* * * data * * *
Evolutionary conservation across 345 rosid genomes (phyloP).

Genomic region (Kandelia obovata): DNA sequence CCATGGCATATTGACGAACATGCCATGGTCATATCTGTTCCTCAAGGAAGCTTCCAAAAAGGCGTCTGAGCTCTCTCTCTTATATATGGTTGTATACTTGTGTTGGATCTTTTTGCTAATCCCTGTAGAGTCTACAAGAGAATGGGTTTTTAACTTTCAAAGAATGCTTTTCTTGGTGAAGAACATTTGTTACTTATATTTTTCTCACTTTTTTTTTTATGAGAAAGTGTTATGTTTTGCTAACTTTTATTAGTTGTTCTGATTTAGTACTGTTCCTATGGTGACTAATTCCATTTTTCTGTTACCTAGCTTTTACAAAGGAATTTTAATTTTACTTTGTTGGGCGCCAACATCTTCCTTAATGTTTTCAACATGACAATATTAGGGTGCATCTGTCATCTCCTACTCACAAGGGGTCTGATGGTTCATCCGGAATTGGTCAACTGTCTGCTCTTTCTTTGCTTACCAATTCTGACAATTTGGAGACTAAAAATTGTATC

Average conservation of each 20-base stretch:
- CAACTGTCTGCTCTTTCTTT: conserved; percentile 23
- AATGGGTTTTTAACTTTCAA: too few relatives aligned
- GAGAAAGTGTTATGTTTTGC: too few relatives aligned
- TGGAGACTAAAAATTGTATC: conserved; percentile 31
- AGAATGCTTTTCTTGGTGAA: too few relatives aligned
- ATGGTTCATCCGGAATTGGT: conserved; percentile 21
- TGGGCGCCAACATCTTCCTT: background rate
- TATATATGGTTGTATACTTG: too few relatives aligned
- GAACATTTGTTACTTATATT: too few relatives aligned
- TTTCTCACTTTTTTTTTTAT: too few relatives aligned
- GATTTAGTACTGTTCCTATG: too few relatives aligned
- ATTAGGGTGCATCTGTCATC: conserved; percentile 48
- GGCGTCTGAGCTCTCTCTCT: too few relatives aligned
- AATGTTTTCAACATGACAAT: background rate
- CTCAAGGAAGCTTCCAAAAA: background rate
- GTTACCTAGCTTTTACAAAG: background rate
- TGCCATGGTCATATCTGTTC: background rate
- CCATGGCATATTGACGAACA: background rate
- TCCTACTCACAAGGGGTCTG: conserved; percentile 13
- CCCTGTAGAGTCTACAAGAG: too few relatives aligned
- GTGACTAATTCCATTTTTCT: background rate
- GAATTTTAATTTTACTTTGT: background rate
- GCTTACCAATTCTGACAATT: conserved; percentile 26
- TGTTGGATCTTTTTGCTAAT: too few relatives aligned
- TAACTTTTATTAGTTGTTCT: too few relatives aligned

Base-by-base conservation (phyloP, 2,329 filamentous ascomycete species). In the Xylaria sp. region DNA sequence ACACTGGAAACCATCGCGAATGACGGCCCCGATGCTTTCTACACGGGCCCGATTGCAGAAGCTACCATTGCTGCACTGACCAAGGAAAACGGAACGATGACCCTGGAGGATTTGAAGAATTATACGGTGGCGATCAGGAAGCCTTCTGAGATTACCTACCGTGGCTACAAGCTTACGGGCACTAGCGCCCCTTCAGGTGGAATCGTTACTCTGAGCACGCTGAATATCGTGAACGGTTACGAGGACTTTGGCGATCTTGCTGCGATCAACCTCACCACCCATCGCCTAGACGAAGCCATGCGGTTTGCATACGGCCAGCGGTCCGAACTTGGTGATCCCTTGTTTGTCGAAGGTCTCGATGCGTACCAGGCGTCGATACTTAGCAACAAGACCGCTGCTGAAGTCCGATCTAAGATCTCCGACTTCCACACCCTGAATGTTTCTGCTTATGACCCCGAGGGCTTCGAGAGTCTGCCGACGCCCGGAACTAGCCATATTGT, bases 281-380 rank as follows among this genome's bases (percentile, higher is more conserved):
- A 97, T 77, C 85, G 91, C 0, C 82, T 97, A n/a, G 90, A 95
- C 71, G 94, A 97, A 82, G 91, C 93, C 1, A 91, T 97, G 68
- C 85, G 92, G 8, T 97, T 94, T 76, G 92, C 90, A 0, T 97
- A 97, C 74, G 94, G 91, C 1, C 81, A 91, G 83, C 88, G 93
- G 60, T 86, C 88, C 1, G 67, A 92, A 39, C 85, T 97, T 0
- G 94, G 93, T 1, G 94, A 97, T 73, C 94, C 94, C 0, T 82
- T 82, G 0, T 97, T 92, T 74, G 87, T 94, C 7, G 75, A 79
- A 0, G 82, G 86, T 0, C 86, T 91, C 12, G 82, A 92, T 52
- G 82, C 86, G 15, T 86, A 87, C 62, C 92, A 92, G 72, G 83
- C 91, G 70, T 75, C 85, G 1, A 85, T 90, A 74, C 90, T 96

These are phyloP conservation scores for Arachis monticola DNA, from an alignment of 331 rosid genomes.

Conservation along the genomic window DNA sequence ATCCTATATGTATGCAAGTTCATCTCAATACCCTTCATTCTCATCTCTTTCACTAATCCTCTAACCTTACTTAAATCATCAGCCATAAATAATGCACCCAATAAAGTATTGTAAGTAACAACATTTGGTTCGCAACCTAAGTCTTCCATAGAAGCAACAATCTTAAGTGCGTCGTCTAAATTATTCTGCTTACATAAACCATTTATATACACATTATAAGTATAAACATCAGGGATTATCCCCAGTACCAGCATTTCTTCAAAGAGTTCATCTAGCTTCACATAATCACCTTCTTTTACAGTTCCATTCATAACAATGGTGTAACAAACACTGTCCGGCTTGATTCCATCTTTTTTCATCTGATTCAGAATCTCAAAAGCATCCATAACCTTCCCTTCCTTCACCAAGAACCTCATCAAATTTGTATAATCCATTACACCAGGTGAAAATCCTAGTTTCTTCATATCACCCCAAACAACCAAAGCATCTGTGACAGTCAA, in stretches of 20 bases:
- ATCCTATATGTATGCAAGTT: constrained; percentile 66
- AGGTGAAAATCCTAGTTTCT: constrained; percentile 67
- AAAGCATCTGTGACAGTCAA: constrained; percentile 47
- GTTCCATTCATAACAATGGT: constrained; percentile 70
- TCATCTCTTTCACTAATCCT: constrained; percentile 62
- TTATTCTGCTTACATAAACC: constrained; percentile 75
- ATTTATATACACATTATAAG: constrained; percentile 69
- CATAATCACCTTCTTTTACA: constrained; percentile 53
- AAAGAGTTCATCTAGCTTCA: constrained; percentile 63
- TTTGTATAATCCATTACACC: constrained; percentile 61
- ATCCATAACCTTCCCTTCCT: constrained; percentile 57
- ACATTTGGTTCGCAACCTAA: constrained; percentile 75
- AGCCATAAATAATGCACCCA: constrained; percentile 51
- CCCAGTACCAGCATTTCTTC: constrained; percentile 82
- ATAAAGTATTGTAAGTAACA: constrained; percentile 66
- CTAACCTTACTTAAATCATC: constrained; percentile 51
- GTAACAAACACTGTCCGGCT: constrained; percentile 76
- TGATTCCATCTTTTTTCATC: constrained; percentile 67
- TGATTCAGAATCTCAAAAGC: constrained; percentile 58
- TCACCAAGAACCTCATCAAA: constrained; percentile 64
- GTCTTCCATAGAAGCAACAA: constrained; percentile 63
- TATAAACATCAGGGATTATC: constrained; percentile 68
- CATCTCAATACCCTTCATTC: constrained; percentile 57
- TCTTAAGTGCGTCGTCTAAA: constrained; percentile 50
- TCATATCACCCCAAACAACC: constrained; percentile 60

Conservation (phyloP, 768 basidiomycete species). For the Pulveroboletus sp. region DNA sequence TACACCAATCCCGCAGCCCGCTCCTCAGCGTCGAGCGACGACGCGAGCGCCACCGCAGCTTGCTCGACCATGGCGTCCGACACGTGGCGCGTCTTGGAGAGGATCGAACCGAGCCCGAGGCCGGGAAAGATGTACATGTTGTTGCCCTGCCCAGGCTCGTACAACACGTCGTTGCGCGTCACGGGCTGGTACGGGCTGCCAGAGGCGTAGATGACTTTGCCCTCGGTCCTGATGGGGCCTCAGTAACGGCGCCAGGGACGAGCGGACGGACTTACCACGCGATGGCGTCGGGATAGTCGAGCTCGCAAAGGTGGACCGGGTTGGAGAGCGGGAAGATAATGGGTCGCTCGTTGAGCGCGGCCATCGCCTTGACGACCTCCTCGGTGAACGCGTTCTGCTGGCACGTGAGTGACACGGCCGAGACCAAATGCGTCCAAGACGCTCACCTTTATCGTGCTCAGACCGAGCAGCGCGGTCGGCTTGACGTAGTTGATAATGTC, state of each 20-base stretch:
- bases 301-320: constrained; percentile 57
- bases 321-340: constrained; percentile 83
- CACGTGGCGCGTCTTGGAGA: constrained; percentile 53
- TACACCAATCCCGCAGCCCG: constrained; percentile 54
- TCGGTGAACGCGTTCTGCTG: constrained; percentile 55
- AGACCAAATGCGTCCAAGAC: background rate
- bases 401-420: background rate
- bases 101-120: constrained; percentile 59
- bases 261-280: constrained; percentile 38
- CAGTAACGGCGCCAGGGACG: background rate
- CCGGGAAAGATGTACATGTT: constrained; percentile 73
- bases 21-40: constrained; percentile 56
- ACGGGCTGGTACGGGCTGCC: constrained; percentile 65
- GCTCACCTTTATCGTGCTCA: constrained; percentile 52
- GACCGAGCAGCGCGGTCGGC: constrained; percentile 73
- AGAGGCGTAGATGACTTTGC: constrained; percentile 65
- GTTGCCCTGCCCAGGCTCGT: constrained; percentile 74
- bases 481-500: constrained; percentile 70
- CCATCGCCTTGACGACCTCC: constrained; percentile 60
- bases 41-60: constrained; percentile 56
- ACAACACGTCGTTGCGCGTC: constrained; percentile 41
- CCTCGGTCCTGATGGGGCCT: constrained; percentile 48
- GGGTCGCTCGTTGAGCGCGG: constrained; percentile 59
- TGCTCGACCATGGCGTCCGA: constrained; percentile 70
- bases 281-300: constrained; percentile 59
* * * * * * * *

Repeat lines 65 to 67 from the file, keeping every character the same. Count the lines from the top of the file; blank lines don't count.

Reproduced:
- TCTTAAGTGCGTCGTCTAAA: constrained; percentile 50
- TCATATCACCCCAAACAACC: constrained; percentile 60

Conservation (phyloP, 768 basidiomycete species). For the Pulveroboletus sp. region DNA sequence TACACCAATCCCGCAGCCCGCTCCTCAGCGTCGAGCGACGACGCGAGCGCCACCGCAGCTTGCTCGACCATGGCGTCCGACACGTGGCGCGTCTTGGAGAGGATCGAACCGAGCCCGAGGCCGGGAAAGATGTACATGTTGTTGCCCTGCCCAGGCTCGTACAACACGTCGTTGCGCGTCACGGGCTGGTACGGGCTGCCAGAGGCGTAGATGACTTTGCCCTCGGTCCTGATGGGGCCTCAGTAACGGCGCCAGGGACGAGCGGACGGACTTACCACGCGATGGCGTCGGGATAGTCGAGCTCGCAAAGGTGGACCGGGTTGGAGAGCGGGAAGATAATGGGTCGCTCGTTGAGCGCGGCCATCGCCTTGACGACCTCCTCGGTGAACGCGTTCTGCTGGCACGTGAGTGACACGGCCGAGACCAAATGCGTCCAAGACGCTCACCTTTATCGTGCTCAGACCGAGCAGCGCGGTCGGCTTGACGTAGTTGATAATGTC, state of each 20-base stretch: